Saturday, February 12, 2011

Eating out when traveling with kids in Sweden

Every country has its own quirks when it comes to food. This goes for everything from spices (hot sauce or black pepper?), to cooking methods (deep fried or baked under a pie crust?), to the general level of saltiness (no-salt to extra-salt), to what ingredients are used, and how things are served on your plate. All that is part of the adventure when you travel.

Kids don't always appreciate this part of the adventure, as I've written about elsewhere, and can have a hard time adjusting to new flavors and dishes (but then, many adults experience the same difficulty!).

When visiting Sweden there are a few general things to be aware of when it comes to food and restaurants.
  • Cafeteria-style restaurants are very common in Sweden. Lots of eating establishments do require you to grab a tray, order at the counter, pick up your drinks and cutlery there, and pay before sitting down with your food. Sometimes the food will be brought to your table when it's ready, but more commonly, you'll have to pick it up yourself.
  • "Dagens rätt", meaning The Daily Special, is a very common feature at Swedish restaurants, and it's usually a pretty good deal. Usually this meal includes your drink, a side salad from the salad bar, bread and butter, and coffee after your meal.
  • For a special treat do try out the coffee shops in Sweden, often called "café" or even better "konditori". These places, especially a konditori, specialize in cookies and pastries, and oh boy, there are a lot of different kinds of pastries! You can usually pick what you like at the counter: just point and drool. Coffee shops also commonly serve lighter meals, like sandwiches and savory pies.
Most restaurants in Sweden do have some kind of kids' menu available. But what do you order?
  • Burgers and fries is a standby in many Swedish restaurants these days. Lots of kids will go for that, regardless of the country they're in. But again: there's a quirk! Many Swedes, especially in the north of Sweden, use cutlery when eating their burgers. Even the mighty McDonalds had to cave in to this when they opened in northern Sweden, offering plastic knives and forks with their meals. Maybe try to eat your burger like a local? A meal with burgers and fries is sometimes called "skrov" or "skrovmål" on the menu, with the kids' version being called "miniskrov".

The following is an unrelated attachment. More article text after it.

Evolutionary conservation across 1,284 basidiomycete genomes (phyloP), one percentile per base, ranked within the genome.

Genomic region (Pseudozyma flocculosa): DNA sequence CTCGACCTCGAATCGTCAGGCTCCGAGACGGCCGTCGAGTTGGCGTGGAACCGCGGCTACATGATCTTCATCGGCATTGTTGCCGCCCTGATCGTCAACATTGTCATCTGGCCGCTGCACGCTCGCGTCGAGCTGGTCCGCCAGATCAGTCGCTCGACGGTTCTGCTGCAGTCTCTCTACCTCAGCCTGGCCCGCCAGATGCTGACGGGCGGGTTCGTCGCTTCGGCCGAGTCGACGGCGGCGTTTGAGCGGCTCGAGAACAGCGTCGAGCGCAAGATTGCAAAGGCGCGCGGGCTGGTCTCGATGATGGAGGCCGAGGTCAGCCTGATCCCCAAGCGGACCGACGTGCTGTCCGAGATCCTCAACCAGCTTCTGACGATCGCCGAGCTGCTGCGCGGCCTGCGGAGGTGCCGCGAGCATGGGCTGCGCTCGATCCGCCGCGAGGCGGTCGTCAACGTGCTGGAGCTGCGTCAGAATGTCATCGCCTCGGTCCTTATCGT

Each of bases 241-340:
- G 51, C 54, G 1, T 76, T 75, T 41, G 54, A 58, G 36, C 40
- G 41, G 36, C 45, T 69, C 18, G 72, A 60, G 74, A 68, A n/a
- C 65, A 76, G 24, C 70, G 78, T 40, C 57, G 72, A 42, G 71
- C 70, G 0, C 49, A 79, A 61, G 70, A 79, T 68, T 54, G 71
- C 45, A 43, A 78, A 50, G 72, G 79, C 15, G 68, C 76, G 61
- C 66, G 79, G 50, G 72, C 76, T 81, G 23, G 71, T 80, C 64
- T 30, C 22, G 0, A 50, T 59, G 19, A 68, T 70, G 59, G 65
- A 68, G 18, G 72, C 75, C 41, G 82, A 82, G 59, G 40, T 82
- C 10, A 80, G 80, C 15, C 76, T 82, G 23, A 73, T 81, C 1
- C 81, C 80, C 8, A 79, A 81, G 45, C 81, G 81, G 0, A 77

• Pizza is very popular in Sweden, (here I go with the pizza again...), and even the smallest town often has a pizzeria. The pizza  is often thin-crust, but you can sometimes get a deep-dish pizza or what people in North America would call a "regular crust" if you ask for it. Or just go with the flow and order a thin-crust!
  • Hot dogs are also popular in Sweden. As a kids' meal at many restaurants, they are often served grilled (and called "grillkorv"), without a bun, but with french fries ("pommes frites"). This meal is usually a hit with my kids. At fast-food establishments, hot dogs are often served boiled, either on a bun, or on a bed of mashed potatoes.
  • Pancakes, "pannkakor" (or sometimes "plättar") are a common dish on kids' menus in Sweden, especially for lunch. They're thin, rather large pancakes, usually served with jam and whipped cream, sometimes also a side of vanilla ice cream. This is a go-to dish for me with my kids: they may turn their noses up at lots of things some days, but they rarely pass up pancakes with jam.
  • Meatballs. Yes, the signature Swedish dish! It's a common sight on kids' menus, and the meatballs are often served either with mashed potatoes, or macaroni. Gravy and lingonberry jam are the usual side dishes. If you find a place that makes real, homemade meatballs you're in luck: they can be delicious when done right. However, many places serve up mass-produced, cooked-from-frozen varities that are nowhere near as tasty.
  • Spaghetti and meat-sauce. This is so popular in Sweden it's almost like a national dish, in spite of its Italian origins. Just watch those Swedish kids squeeze liberal amounts of ketchup all over it! Another go-to dish for my kids, especially my son, who is a genuine pasta-lover.
 And for dessert or just a treat?

  • Ice cream is extremely popular in Sweden, and almost every little corner shop and gas station will have a freezer stocked with a wide range of varieties. Cones, sticks, sandwiches, popsicles... all of them in almost every flavor and flavor combination you can imagine (and not imagine: salted licorice ice cream for example). You can read more about Swedish ice cream here.
  • "Fika" is a very special kind of light Swedish meal. This word can't be properly translated into English, but means something like a snack, or coffee break. A "fika" usually consists of cookies, cinnamon buns, pastries, or some kind of cake served with coffee or tea for adults, and juice or pop for the kids. Swedes usually have a "fika" in the morning before lunch, or in the afternoon between lunch and dinner. Or at any other time of the day if they're having company over. It should usually include a selection of baked goods, and is usually very much appreciated by children.

No comments:

Post a Comment

Related Posts Plugin for WordPress, Blogger...